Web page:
I first learnt about the wonders of malted grains to enhance the flavour of bread when I made Russian bread and since then I’ve been an addict.
What is malt?
Malted grains are any grains that have been germinated and sprouted. This process changes the complex sugars into simple ones – releasing sweetness. Grains are often, after the sprouting, dried and roasted to bring out toasty, biscuity (and sometimes plain burnt!) flavours.
Traditionally, malted grain is used to make beer – it provides the sugar which gives the beer-making yeasts something to eat. But it’s also used in bread to give depth of flavour. Recipes using malted flour mixes or malt extract are reasonably common. This recipe takes it a little further and uses the actual whole malted grain.
You can buy malt from a brewing supplies company. I use whole chocolate malt for this recipe. The ‘whole’ means uncrushed grain and the ‘chocolate’ means it has been roasted until it is very dark, giving it smoky, chocolatey profile. It isn’t necessary to use this. You could use crushed, or even powdered malt and it needn’t be chocolate. Do be aware that if you opt for a malt that’s light (as opposed to dark) it may not have been roasted and will therefore have enzymes in it that will speed up your fermentation.
Aside from the malt, here are some more basics for the loaf:
You’ll need 90g active sourdough starter. Prepare this the night before you want to bake the loaf, mix the dough in the morning, and then you’ll have a loaf ready to bake by the afternoon.
You will need to soak the barley malt overnight, so prepare that at the same time as the sourdough starter.
The loaf uses a ‘porridge’ made with sorghum flour. This is to soften and prolong the life of the crumb. I find it especially helpful with spelt sourdoughs. The ‘porridge’ process is as simple as heating flour and water on your stove – I’ll talk you through it. You do not need to use sorghum flour – if you can’t get it, you can use spelt.
Although you can bake this loaf as a boule, it’s easier with a lidded (or tented with foil) loaf tin, which should have a capacity of 1kg. I most often cook this loaf in an Emile Henry ceramic loaf pan.
A probe or laser thermometer is very useful to help you know when the loaf is fully baked.
For the ‘porridge’:
48g sorghum (or alternative, as explained above) flour
For the main dough:
All of the above ‘porridge’
50g chocolate barley malt, whole (or another type of barley malt, see my suggestions above)
90g wholegrain spelt or rye starter
250g wholegrain spelt flour
250g white spelt flour
The night before:
Prepare your starter. To do this, I mix 45g wholegrain rye flour, 32g water and 13.5g starter in a glass jar and then leave in a warm place overnight. You may need to adjust my measurements to suit your own starter and environment.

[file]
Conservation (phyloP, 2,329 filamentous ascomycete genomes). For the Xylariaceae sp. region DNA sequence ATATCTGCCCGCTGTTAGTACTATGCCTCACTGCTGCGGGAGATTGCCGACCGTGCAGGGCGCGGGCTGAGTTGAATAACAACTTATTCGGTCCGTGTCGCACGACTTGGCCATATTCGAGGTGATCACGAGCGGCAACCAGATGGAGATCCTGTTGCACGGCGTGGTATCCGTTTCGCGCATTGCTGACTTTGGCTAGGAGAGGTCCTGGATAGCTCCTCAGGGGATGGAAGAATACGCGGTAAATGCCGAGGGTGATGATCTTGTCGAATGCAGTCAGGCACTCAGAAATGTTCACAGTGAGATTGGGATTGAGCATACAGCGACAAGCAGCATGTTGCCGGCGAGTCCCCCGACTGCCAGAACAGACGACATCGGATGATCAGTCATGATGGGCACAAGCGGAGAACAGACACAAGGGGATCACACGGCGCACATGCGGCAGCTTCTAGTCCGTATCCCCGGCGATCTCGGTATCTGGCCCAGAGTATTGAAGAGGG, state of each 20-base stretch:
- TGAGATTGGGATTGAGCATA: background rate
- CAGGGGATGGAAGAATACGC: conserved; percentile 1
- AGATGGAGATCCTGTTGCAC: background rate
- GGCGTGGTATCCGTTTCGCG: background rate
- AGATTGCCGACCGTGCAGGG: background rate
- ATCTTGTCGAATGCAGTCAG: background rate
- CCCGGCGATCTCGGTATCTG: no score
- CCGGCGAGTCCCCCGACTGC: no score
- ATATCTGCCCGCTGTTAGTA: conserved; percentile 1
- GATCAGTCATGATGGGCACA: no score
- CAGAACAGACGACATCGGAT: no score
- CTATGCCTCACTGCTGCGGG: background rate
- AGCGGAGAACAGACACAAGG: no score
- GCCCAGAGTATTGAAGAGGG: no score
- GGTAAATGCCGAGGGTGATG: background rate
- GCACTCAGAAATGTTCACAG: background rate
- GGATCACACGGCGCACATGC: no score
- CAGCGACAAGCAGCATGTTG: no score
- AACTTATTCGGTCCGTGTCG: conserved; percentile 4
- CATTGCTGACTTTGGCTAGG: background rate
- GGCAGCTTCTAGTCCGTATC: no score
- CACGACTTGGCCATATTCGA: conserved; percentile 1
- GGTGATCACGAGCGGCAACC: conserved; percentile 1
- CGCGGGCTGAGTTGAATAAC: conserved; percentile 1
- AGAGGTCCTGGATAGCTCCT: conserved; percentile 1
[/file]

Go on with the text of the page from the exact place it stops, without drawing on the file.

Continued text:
Soak the barley malt in 50g water.
The day of the bread:
Making the porridge:
Put the sorghum (or alternative) flour into a small saucepan and add the water. With the heat on medium-high, stir constantly until the mixture thickens into a stiff paste. Turn the heat down to low and stir for a further 2/3 minutes. Turn the heat off and allow to cool to below 41C/105F before proceeding.
Mixing the dough:
Drain the malt, discarding any excess liquid.
Chop the hazelnuts into halves.
Mix the flours and salt together in a large bowl. Add the peaking or just-peaked starter, the drained malt, the chopped hazelnuts, the cooled ‘porridge’ and the water.
Mix the dough well until you can’t see any more flour. Once you’ve finished scrape the remaining dough off your hands using a spatula.
Cover the dough and leave it to ferment in a warm place.
How long to bulk ferment?
This bulk fermentation will take anywhere from 3 to 6 hours depending on the temperature of your house and the strength of your starter. With a temperature of 26C/80F I usually leave my dough for 3-4 hours, giving it a gentle stretch and fold every hour.
The dough will be ready when it’s visibly increased in size and feels light and airy when you come to it after a resting period.
Shaping, panning and proofing:
Prepare your loaf tin, if using, by greasing and flouring.
Gently remove the loaf from your proofing bowl and form it into your desired shape, tucking the sides under, as you would in a stretch and fold. Once ready, place it gently in your tin. Cover this (allowing room for expansion) and return it to your warm place to proof.
If you wish to make a freestanding loaf, shape the loaf to your desired form and place in a proofing bowl, such as a banneton. Cover this and and return the dough to your warm place to proof.
How long to proof?
At a temperature of 26C/80F the proofing time for this loaf is between 1.5 and 2.5 hours. The dough will visibly rise – as much as 50%.
After proofing, when your loaf has visibly risen, you are ready to bake.
The cooking time/temperature will differ, depending on the pan and oven you are using.
For my Emile Henry ceramic loaf tin with lid, I cook as follows:
Preheat the oven, on the non-fan setting, to 210C/410F Cook for 15-minutes at 210C/410F, then reduce oven temperature to 190C/375F and cook for a further 50 minutes.
You could try to replicate this method by tenting your loaf with aluminium foil.
For cooking as a free-standing loaf, I suggest using a pizza/baking stone in the following way:
Preheat the oven and baking stone on the non-fan setting, to 230C/445F. Cook the loaf, covered by an upturned bowl at 230C/445F for 15 minutes. Turn the oven down to 200C/390F, remove the upturned bowl and cook for a further 35 minutes.
Your loaf will be done when it sounds hollow when you tap the base. I find an internal temperature of 95C/200F to be a good measure too.